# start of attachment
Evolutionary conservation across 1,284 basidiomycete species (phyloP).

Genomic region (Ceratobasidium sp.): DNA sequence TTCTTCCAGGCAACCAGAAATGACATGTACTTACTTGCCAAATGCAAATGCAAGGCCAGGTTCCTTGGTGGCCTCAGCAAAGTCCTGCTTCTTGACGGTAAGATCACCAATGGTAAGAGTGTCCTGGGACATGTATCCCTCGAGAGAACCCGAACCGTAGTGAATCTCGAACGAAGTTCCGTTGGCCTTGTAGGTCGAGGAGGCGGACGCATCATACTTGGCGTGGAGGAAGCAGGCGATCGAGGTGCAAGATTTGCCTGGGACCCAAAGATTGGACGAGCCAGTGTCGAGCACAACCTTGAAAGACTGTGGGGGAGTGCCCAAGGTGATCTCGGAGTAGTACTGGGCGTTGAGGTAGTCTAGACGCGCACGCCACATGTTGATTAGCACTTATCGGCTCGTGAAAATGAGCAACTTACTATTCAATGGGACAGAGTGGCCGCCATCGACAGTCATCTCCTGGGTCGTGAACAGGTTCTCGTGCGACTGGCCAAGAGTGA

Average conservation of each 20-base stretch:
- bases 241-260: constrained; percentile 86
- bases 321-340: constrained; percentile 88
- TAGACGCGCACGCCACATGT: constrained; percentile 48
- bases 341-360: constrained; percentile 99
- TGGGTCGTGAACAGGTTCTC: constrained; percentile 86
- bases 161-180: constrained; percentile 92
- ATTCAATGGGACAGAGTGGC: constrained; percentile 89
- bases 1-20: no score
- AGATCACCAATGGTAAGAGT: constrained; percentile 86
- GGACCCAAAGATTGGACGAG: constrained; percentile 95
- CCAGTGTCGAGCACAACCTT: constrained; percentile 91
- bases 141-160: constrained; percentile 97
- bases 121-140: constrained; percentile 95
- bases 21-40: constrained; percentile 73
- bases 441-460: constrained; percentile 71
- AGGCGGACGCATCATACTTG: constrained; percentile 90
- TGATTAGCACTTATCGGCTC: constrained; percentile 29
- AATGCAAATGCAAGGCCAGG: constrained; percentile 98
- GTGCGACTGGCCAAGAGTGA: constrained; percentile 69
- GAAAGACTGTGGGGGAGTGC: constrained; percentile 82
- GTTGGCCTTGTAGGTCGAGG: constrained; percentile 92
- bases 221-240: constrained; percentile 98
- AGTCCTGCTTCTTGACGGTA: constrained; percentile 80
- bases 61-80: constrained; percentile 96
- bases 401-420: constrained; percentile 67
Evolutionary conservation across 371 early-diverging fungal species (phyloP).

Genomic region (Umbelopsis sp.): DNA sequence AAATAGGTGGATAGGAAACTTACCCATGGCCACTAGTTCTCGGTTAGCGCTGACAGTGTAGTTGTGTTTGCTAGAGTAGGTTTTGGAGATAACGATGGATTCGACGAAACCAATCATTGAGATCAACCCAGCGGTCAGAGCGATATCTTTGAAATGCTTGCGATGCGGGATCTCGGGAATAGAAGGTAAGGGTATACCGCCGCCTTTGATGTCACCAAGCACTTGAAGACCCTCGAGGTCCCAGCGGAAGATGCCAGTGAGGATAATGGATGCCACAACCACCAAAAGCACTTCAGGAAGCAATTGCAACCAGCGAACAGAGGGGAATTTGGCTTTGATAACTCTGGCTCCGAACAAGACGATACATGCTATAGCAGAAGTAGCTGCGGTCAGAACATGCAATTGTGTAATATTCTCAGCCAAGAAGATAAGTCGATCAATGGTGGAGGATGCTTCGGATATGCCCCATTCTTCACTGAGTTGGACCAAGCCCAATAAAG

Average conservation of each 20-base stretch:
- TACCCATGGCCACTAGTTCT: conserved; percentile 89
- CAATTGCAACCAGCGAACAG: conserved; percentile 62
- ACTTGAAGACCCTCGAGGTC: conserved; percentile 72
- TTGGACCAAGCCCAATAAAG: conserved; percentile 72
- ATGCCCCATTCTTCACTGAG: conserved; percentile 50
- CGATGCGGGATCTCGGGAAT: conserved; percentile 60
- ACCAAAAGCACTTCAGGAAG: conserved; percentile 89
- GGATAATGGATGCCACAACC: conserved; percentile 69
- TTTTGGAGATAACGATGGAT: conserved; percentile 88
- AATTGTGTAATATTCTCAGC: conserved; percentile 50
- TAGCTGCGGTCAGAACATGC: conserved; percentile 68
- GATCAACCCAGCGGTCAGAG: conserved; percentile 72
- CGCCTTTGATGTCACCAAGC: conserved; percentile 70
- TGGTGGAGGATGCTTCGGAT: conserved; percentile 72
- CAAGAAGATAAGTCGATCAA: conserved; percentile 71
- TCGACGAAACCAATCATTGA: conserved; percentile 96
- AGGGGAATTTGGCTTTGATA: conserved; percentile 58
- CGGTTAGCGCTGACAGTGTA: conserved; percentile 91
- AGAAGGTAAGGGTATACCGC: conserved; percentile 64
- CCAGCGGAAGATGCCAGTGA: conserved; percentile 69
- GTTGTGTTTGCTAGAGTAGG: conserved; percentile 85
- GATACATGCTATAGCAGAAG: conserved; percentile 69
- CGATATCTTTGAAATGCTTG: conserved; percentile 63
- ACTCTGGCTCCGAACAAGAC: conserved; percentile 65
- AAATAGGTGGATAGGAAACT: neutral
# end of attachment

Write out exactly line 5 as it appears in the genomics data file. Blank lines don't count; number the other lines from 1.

- bases 321-340: constrained; percentile 88